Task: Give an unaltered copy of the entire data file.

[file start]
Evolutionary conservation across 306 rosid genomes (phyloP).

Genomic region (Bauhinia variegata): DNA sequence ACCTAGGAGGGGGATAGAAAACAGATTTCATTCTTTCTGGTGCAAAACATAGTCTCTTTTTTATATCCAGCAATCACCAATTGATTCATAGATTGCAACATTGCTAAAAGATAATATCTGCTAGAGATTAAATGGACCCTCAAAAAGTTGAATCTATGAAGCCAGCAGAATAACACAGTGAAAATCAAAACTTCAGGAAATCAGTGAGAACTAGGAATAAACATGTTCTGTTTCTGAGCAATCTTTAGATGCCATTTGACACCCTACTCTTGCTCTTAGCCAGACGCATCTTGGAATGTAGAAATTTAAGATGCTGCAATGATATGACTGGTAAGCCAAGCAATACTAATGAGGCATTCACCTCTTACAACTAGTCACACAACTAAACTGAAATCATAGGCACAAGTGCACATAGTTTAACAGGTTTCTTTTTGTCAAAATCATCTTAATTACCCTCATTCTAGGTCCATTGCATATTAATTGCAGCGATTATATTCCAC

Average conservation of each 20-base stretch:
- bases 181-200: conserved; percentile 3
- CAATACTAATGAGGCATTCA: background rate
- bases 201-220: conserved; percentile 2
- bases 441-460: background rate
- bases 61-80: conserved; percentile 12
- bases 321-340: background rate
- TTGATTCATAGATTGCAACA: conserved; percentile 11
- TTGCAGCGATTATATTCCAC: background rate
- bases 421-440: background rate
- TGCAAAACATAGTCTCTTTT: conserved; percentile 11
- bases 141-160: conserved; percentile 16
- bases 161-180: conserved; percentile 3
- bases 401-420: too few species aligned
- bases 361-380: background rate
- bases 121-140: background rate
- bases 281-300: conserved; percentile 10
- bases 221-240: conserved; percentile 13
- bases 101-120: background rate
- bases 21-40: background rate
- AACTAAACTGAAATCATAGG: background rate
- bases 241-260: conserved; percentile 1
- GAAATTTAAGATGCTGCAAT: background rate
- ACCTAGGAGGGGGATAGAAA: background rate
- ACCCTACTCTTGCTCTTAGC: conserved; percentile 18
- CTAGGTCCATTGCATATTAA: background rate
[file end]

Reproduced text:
Evolutionary conservation across 306 rosid genomes (phyloP).

Genomic region (Bauhinia variegata): DNA sequence ACCTAGGAGGGGGATAGAAAACAGATTTCATTCTTTCTGGTGCAAAACATAGTCTCTTTTTTATATCCAGCAATCACCAATTGATTCATAGATTGCAACATTGCTAAAAGATAATATCTGCTAGAGATTAAATGGACCCTCAAAAAGTTGAATCTATGAAGCCAGCAGAATAACACAGTGAAAATCAAAACTTCAGGAAATCAGTGAGAACTAGGAATAAACATGTTCTGTTTCTGAGCAATCTTTAGATGCCATTTGACACCCTACTCTTGCTCTTAGCCAGACGCATCTTGGAATGTAGAAATTTAAGATGCTGCAATGATATGACTGGTAAGCCAAGCAATACTAATGAGGCATTCACCTCTTACAACTAGTCACACAACTAAACTGAAATCATAGGCACAAGTGCACATAGTTTAACAGGTTTCTTTTTGTCAAAATCATCTTAATTACCCTCATTCTAGGTCCATTGCATATTAATTGCAGCGATTATATTCCAC

Average conservation of each 20-base stretch:
- bases 181-200: conserved; percentile 3
- CAATACTAATGAGGCATTCA: background rate
- bases 201-220: conserved; percentile 2
- bases 441-460: background rate
- bases 61-80: conserved; percentile 12
- bases 321-340: background rate
- TTGATTCATAGATTGCAACA: conserved; percentile 11
- TTGCAGCGATTATATTCCAC: background rate
- bases 421-440: background rate
- TGCAAAACATAGTCTCTTTT: conserved; percentile 11
- bases 141-160: conserved; percentile 16
- bases 161-180: conserved; percentile 3
- bases 401-420: too few species aligned
- bases 361-380: background rate
- bases 121-140: background rate
- bases 281-300: conserved; percentile 10
- bases 221-240: conserved; percentile 13
- bases 101-120: background rate
- bases 21-40: background rate
- AACTAAACTGAAATCATAGG: background rate
- bases 241-260: conserved; percentile 1
- GAAATTTAAGATGCTGCAAT: background rate
- ACCTAGGAGGGGGATAGAAA: background rate
- ACCCTACTCTTGCTCTTAGC: conserved; percentile 18
- CTAGGTCCATTGCATATTAA: background rate